I received a cycle outline from the clinic with a list of dates on when to stop/start drugs and prompts to schedule scans, intralipid infusions etc. A provisional date of 2nd September was posted for egg retrieval with a 5 day transfer recommended with IMSI and EEVA. The main determining factor was when I could get a hysteroscopy scheduled which the consultant arranged to be done at an external private maternity hospital rather than within the clinic- perhaps because it was my first one. As the gynaecologist I was now to see was on holiday I had a little wait but the initial consultation was scheduled for Friday 26th July and the hysteroscopy for 2nd August. I also had to schedule an endometrial scratch at a certain point. I had hoped to lump this in with the hysteroscopy and be sedated but as the clinic prefer to do the scratch themselves, I will have to go there and experience it in full consciousness. I have had two of these scratches already in my previous clinic and found them very painful, if short. It has been scheduled for August 8th.

At my previous clinic I had to collect medications in the attached hospital pharmacy. However as this new clinic does not have a hospital attached, my script was faxed to one of the designated pharmacies of my choosing. I just ring them 2 days in advance of when I want to collect them.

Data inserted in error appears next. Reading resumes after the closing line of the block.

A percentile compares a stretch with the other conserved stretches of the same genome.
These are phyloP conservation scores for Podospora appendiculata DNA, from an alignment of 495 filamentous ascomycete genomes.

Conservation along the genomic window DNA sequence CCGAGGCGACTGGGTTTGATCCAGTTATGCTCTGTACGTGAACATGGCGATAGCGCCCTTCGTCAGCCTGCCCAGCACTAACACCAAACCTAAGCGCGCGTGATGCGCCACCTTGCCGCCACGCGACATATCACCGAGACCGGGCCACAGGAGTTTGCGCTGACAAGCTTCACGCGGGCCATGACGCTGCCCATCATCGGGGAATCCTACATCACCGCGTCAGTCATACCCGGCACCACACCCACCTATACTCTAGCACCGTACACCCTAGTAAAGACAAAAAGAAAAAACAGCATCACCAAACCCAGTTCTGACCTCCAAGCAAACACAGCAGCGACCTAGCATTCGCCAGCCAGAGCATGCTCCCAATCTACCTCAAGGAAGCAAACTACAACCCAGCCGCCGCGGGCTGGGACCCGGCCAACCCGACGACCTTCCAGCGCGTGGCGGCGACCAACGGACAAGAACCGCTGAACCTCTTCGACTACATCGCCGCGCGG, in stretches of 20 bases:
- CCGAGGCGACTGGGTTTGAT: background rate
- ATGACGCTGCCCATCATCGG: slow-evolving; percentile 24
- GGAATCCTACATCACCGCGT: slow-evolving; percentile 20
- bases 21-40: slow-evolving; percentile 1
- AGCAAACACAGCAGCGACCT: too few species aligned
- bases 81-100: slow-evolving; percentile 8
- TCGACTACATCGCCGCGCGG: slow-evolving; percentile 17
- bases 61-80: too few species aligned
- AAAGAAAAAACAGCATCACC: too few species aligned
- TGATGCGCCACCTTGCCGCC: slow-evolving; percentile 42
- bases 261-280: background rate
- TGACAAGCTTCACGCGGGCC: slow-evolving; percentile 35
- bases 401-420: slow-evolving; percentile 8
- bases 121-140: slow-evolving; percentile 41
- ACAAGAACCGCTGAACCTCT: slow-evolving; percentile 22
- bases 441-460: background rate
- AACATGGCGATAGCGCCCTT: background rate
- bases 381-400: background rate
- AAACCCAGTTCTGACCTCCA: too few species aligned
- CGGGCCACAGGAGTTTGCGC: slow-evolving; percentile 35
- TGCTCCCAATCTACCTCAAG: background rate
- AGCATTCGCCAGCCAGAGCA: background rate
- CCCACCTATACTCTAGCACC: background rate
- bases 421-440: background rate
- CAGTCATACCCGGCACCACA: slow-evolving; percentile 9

I am now scheduled to start down regulation on 10th August. Unlike my previous clinic, I have been put on the pill as part of my down regulation, so it will be a slightly different experience this time round even though the core down regulation and stimulation drugs are the same [Suprecur nasal spray (buserelin) and Puregon (Follitropin beta)]

I had a little trouble initially with the schedule as we have been designated for IMSI (Intracytoplasmic Morphologically-Selected Sperm Injection) and the clinic only do one IMSI per day- it’s an extremely magnified version of ICSI- the difference between 500 and 5000 times magnification I believe. It is designed for couples with severe male factor issues (who may not have had luck with ICSI). We also had to get scheduled for EEVA (Early Embryo Viability Assessment) which is a time lapse video system to monitor embryo development in hopes of choosing the one(s) most likely to have potential to develop into a baby. I guess with our aging eggs and problem sperm we need all the help we can get. It doesn’t come cheap though. That overdue house painting job might have to be put off another while yet. A house move is currently out of the question as my bank balance dwindles rapidly….

Whatever happens, I want us to feel we have tried everything and I think we are certainly getting there, if not yet in outcome, then certainly in effort! I realise as the clock ticks ever more loudly that we are hoping for miracles.

I just don’t want to have regrets that we did not try whatever was available to us. I really hope that somewhere in all of this will be the key to unlock the door to the realisation of our dream of a child. Part of me is excited and hopeful at our new start in a new place with a new regime but part of me is also completely and utterly terrified.

I guess the well known phrase ‘Feel the Fear and do it anyway’ really applies now! I’ll just go and grab my parachute…